Residents of Fairbanks, Alaska, are enduring the harshest cold spell in more than a decade.
Temperatures early Sunday morning at the Fairbanks International Airport plummeted to 51 below zero.
Fairbanks is known for its frigid winters, but temperatures typically only drop to 16 below zero this time of year. Sunday morning's low is actually not far from the record low of 58 below zero from 1933.
That record would likely have been broken if dense ice fog was not present, according to AccuWeather.com Meteorologist Brian Edwards.
Sunday marked the second consecutive day of temperatures to or under 50 below zero, the first such occurrence since the last two days of December 1999.
Before Saturday, Jan. 27, 2006, was the last time temperatures dropped to 50 below zero in Fairbanks.
Saturday's high in Fairbanks was held to 42 below zero, the coldest high temperature at the airport since Jan. 2, 2000.
Temperatures in Fairbanks have been 40 below zero or colder 15 days so far this month. That ties the record from 1972 for the most 40 below zero January days in the last 40 years.
AccuWeather.com Facebook fan Wesley D. submitted this photo of a thermometer registering minus 50 degrees at the University of Alaska in Fairbanks, Alaska.
This month is on pace to be the coldest January since 1971 and one of the top ten coldest on record.
Furthermore, "there is a chance that this January will end just within the top ten coldest months ever on record at Fairbanks," according to a statement from the National Weather Service in the city.
On Sunday morning, there were even colder temperatures recorded in other areas of Alaska. A low of 65 degrees below zero was measured at Fort Yukon, Alaska, while the low plunged to 64 below zero in Kandik River, Alaska. Not too far away from Fairbanks, North Pole, Alaska, dipped to 60 below zero on Sunday morning.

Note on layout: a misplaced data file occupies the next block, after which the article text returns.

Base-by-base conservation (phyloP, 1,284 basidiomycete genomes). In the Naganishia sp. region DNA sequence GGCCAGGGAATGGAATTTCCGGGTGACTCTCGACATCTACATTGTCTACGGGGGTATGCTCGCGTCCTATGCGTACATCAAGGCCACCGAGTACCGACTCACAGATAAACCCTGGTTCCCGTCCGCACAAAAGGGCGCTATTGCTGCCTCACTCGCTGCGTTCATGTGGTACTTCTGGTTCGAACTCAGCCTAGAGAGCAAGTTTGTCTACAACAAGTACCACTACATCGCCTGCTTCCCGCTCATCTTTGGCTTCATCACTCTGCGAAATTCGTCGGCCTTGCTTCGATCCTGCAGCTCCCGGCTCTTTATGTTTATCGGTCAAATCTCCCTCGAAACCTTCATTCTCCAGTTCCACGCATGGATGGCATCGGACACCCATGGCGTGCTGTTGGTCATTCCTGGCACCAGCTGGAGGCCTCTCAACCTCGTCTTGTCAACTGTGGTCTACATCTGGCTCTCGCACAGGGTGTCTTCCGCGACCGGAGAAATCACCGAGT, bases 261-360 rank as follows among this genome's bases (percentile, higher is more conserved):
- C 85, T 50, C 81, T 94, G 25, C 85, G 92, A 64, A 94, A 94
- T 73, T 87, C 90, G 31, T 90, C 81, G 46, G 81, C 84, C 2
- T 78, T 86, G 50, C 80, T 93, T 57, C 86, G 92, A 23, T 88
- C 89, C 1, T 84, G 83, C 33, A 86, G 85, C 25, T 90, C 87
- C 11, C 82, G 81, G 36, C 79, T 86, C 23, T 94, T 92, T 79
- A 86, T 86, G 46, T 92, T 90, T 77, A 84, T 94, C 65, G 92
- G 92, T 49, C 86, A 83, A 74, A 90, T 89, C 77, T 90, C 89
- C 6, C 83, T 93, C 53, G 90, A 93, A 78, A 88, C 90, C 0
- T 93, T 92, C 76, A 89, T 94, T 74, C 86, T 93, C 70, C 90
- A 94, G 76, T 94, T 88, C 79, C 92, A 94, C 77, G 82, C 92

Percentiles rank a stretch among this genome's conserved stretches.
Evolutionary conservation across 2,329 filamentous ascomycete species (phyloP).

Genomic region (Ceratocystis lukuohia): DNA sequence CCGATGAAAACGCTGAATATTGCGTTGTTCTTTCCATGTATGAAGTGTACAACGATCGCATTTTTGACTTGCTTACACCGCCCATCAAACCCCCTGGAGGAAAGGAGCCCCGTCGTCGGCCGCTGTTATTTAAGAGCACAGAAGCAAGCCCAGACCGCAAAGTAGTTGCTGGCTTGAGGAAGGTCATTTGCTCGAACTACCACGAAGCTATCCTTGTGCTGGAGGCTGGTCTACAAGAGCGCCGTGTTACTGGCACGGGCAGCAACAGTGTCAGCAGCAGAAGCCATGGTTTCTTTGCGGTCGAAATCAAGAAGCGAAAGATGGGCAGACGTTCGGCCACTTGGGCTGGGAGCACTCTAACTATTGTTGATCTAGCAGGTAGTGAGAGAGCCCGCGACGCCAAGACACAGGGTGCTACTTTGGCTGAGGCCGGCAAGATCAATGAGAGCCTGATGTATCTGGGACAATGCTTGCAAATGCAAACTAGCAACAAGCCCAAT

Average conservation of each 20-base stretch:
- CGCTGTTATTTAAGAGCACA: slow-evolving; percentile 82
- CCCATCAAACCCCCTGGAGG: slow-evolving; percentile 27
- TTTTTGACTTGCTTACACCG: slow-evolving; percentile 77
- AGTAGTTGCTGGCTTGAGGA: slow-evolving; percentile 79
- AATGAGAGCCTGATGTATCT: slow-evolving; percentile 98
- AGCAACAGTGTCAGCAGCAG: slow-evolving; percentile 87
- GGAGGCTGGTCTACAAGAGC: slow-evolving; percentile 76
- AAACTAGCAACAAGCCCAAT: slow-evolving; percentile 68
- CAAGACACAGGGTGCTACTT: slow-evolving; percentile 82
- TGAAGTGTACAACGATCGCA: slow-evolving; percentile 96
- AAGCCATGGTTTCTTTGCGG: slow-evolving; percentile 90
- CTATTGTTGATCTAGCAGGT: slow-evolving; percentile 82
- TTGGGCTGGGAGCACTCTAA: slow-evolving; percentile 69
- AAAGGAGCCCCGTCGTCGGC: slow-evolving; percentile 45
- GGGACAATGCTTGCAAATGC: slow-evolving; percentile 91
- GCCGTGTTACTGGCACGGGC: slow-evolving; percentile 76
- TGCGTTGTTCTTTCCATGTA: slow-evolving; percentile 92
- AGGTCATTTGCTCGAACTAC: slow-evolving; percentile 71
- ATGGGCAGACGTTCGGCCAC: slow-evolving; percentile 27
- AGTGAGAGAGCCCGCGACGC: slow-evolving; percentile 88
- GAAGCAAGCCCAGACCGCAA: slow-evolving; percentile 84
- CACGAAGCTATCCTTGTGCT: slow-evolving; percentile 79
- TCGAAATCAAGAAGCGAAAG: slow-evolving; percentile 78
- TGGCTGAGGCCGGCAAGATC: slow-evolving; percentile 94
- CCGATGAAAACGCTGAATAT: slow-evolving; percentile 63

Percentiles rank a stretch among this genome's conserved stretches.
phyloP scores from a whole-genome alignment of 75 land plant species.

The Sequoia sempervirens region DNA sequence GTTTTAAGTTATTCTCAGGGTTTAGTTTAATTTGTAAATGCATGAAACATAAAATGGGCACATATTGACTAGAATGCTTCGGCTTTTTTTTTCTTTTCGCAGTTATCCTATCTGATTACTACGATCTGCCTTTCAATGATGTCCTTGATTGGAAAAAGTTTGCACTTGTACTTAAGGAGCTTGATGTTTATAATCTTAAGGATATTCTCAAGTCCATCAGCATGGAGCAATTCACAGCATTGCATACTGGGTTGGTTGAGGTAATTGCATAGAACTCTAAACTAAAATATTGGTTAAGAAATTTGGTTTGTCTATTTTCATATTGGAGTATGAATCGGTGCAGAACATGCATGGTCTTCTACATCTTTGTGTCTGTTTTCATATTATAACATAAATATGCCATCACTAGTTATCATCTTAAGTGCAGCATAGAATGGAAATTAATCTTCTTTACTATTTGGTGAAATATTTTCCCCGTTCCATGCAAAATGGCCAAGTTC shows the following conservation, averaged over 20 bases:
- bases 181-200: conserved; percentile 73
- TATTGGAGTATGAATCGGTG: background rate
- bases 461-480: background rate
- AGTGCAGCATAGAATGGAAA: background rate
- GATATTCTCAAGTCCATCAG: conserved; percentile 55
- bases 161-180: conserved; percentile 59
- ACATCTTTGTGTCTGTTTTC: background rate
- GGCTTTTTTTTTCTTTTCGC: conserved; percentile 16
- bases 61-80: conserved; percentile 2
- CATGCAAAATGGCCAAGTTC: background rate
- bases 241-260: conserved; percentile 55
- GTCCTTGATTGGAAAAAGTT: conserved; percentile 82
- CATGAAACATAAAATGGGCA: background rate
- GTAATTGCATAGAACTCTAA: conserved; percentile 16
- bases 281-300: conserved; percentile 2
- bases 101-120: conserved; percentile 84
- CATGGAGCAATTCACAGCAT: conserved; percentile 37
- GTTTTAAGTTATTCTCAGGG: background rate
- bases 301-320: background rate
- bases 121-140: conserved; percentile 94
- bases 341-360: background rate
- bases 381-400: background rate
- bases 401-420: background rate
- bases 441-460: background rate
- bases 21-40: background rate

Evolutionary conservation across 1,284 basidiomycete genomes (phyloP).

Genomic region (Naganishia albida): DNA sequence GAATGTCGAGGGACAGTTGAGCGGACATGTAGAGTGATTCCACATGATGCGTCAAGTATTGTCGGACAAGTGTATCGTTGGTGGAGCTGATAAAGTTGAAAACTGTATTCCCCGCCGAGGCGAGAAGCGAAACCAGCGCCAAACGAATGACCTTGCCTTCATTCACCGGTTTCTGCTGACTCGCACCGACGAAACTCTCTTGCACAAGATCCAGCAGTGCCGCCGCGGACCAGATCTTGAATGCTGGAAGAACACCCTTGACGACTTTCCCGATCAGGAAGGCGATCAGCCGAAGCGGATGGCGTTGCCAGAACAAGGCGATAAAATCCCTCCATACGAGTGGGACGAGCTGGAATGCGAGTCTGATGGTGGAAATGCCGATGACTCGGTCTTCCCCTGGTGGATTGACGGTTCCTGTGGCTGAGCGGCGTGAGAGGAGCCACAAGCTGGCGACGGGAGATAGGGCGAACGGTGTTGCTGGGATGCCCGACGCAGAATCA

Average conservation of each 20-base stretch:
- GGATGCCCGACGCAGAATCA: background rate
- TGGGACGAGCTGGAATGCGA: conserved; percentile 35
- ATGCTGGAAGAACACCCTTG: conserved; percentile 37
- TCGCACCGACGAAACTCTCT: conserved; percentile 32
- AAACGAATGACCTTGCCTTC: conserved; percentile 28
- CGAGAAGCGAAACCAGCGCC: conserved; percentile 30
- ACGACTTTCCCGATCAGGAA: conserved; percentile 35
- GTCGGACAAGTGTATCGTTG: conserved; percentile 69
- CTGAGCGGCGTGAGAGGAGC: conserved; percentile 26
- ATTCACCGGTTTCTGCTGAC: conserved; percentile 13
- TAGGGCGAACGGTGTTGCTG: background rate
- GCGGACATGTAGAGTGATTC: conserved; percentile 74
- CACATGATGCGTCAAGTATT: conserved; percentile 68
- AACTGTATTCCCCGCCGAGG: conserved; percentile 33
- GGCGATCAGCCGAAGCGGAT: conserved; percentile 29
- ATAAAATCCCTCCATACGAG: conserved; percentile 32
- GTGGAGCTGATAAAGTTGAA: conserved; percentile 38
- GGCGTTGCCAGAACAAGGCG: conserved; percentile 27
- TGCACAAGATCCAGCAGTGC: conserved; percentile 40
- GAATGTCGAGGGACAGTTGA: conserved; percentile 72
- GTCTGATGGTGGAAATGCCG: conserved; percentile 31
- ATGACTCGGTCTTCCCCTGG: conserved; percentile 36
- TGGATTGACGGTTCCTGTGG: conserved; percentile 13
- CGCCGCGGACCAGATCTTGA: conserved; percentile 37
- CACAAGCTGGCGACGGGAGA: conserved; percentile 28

Temperatures will rebound a bit through Tuesday as a storm system delivers a bit of snow to eastern Alaska.
The stage is for severe thunderstorms to target parts of the Ohio Valley as the weekend comes to an end.
Dry days will be hard to come by in the northeastern United States for the first week of May as storm systems cause rain to frequent the region.
Residents of the southeastern United States may feel like the calendar has flipped ahead to Memorial Day weekend with warm and muggy weather in place for the start of May.
A stormy pattern will persist across the western Gulf Coast, threatening to trigger more flooding from Texas to Mississippi through at least Monday.
May is picking up where April left off with record-challenging warmth surging back into the northwestern United States.
Those looking to traveling or spending the bank holiday outdoors across the United Kingdom will face bouts of rain and wind, but dry conditions will follow by midweek.
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May produced 365 tornadoes in the U.S., the highest number for any month since reliable records have been available, according to NOAA. The May figure topped by 90 the May 1965 high of 275.
Guangxi, China (1986)
Hailstones weighing up to 11 pounds killed 16 people and injured 125.
Quanah, TX (1993)
Golf ball-sized hail piled up 4" deep.